To try to address the challenge, last year Bakirtzian founded the Medical Innovation Xchange (MIX), a healthtech hub that caters to companies that are past the startup phase and looking to land local customers. MIX, which recently hired Fung as executive director, provides firms with mentorship and office space, through which companies can learn from each other’s experiences. “We feel that this is the most important thing we can do to ensure we retain the companies that have started here and scale those companies in Kitchener-Waterloo,” says Bakirtzian. “In our opinion, that’s the driving force behind a growing medtech ecosystem.”  

Bakirtzian sees MIX as a key connection in a network that includes Kitchener’s new economic plan and the University of Waterloo’s growing emphasis on medtech. While MIX is focused on scale-ups, there’s still a dearth of capacity to support the growing number of medtech startups in town, says Adrien Côté, executive director of Velocity. In 2015, the city spent $500,000 to help the incubator build a wet lab for health-focused startups at its current facility in the Tannery, whose tenants also include Communitech and Google’s former local headquarters. “By then, we had started to see a few companies interested in the program that were looking to build medical and diagnostics devices,” says Côté. “So we created some laboratory space and added other tools to help the development of those products.” 

Since then, Côté says nearly 60 healthtech startups have gone through the program—representing about a third of all Velocity alumni for the period—and have collectively raised more than $8 million in pre-seed funding through two health-specific funds, as well as other sources. In 2020, about a third of all investments in Velocity firms likewise went to those in healthtech. “We are supporting companies on another dozen deals or so,” which have yet to close, says Côté. While Velocity won’t focus exclusively on healthtech when it moves into the new innovation arena, it will have additional space and resources to bring in more startups in the sector.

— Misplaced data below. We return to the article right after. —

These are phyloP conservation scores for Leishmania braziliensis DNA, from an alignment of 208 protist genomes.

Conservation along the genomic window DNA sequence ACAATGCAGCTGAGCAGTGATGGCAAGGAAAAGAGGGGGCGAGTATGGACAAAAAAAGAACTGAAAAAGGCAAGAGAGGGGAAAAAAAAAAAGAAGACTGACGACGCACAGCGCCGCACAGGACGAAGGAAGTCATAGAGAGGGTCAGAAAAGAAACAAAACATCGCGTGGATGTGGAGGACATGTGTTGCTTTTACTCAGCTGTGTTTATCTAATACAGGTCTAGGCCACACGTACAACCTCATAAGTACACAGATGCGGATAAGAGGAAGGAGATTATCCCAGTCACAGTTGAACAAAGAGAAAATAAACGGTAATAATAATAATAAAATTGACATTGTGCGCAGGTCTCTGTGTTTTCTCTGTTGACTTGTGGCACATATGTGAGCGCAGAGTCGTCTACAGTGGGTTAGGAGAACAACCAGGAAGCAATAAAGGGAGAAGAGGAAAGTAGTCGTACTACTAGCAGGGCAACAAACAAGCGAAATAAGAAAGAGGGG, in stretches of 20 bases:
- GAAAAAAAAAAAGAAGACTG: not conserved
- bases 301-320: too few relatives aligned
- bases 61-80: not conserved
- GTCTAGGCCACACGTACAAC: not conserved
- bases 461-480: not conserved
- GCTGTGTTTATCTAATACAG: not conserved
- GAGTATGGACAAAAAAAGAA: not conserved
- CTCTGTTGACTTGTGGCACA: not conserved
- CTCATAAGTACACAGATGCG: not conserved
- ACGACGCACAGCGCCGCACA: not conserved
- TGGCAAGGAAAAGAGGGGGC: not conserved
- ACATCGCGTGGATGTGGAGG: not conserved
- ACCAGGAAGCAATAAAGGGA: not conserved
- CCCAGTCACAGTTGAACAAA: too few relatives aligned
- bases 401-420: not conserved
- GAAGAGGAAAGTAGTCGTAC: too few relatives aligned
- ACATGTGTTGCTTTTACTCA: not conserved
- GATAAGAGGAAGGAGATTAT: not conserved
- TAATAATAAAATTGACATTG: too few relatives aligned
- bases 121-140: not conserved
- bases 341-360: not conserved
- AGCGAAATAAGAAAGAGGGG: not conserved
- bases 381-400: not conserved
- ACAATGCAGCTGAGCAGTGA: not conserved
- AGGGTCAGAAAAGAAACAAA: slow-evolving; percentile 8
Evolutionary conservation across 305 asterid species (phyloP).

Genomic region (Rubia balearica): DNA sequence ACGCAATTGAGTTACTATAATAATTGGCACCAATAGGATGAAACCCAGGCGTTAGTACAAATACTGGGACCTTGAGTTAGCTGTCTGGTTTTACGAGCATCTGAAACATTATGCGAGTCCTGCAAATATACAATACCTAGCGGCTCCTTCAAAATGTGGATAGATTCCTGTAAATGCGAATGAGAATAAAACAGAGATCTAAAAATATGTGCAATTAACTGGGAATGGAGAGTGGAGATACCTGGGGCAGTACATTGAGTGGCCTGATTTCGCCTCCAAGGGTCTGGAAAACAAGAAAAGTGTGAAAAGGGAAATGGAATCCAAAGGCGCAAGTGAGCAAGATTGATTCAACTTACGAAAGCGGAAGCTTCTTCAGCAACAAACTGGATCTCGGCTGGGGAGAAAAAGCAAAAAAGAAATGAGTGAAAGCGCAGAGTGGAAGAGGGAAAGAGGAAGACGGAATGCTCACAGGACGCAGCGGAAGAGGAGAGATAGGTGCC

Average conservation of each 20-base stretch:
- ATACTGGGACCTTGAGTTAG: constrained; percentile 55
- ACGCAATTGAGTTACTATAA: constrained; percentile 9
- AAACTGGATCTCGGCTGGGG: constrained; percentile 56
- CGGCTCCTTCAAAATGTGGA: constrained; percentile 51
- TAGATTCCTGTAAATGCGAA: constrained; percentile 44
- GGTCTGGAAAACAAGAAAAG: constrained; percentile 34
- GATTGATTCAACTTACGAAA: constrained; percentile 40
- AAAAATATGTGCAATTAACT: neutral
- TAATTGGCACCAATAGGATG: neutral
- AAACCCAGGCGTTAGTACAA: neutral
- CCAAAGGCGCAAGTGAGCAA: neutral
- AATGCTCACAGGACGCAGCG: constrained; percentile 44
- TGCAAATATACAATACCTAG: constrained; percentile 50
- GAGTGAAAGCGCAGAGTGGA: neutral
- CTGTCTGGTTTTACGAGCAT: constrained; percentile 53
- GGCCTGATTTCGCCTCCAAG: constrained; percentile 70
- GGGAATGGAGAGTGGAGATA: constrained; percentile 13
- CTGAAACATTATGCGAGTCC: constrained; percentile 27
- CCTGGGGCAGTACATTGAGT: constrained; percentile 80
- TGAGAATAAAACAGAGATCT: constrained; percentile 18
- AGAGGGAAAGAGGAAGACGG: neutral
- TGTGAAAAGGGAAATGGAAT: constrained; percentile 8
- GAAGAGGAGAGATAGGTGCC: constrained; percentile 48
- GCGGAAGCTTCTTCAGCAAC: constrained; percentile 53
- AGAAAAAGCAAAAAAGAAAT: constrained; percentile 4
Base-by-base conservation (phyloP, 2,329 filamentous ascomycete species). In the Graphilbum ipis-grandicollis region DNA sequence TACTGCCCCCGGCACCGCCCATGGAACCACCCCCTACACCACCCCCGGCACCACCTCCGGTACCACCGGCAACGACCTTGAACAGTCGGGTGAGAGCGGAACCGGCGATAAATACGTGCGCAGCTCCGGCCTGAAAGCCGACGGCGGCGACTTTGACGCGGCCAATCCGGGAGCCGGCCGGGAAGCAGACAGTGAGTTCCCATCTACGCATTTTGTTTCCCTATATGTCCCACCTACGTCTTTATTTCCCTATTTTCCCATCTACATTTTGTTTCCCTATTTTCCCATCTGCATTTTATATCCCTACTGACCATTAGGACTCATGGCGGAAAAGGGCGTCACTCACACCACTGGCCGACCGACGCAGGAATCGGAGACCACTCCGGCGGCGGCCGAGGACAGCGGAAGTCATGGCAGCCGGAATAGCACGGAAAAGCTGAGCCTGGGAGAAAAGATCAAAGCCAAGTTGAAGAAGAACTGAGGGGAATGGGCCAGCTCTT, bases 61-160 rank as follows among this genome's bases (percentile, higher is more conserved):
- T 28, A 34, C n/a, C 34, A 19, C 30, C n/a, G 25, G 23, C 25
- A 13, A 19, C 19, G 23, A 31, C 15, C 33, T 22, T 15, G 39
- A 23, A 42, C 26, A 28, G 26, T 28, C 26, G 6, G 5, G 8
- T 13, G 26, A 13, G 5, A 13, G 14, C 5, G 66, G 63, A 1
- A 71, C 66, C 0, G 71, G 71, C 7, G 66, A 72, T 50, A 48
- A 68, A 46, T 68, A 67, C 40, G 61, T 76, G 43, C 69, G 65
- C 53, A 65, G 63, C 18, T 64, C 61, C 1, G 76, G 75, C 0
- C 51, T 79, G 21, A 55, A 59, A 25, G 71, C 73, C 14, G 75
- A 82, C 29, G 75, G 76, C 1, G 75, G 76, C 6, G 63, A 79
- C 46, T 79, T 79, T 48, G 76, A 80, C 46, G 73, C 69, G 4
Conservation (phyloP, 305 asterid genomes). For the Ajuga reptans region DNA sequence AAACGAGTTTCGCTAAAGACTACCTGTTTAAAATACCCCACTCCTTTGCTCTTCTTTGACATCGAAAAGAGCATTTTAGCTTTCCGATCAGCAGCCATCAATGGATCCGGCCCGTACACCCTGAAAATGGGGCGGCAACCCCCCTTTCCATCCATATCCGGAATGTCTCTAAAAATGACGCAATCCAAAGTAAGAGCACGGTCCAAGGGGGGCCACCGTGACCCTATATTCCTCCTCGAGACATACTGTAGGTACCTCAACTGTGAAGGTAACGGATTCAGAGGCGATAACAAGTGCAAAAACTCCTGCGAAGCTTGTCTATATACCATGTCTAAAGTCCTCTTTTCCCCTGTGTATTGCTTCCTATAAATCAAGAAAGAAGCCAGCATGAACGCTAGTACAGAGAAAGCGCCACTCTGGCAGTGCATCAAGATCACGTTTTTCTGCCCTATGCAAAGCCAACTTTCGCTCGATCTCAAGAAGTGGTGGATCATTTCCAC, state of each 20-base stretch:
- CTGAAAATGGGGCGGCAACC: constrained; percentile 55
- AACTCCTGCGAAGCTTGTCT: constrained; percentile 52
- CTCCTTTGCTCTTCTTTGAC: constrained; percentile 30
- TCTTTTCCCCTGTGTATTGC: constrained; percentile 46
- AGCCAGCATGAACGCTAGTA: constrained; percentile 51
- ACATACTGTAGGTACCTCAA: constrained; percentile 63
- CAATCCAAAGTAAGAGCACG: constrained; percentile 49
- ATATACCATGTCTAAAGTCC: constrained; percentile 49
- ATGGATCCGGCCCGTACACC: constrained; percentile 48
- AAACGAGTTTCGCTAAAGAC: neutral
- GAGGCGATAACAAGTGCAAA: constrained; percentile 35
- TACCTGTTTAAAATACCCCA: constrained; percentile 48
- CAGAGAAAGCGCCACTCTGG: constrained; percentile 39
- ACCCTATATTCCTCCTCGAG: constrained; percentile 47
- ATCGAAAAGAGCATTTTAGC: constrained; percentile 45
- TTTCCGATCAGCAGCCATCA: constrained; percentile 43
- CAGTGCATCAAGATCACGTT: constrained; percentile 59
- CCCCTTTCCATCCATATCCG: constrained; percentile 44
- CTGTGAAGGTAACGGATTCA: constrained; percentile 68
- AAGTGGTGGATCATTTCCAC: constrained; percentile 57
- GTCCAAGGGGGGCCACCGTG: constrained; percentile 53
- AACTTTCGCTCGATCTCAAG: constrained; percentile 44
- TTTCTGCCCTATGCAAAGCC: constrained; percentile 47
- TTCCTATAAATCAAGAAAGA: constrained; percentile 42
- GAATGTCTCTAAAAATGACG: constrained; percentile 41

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Bakirtzian says challenges around scaling are in large part a matter of public resources being concentrated in early-stage firms—from government funding for university incubators to R&D tax incentives. It’s a problem medtech CEOs deal with, too, and one with which Bakirtzian was well acquainted in the early days of scaling his own firm. “Maybe it was a bit of naïveté, but there were a lot of elements that gave us confidence that [Kitchener-Waterloo] would continue to focus on building capacity and expertise for health innovation,” he says, pointing to the university’s plans to expand its health-sciences campus and the droves of talented technicians coming out of BlackBerry. “It wasn’t going to be easy; it wasn’t going to happen overnight. But we were committed to the community, and to our ecosystem.”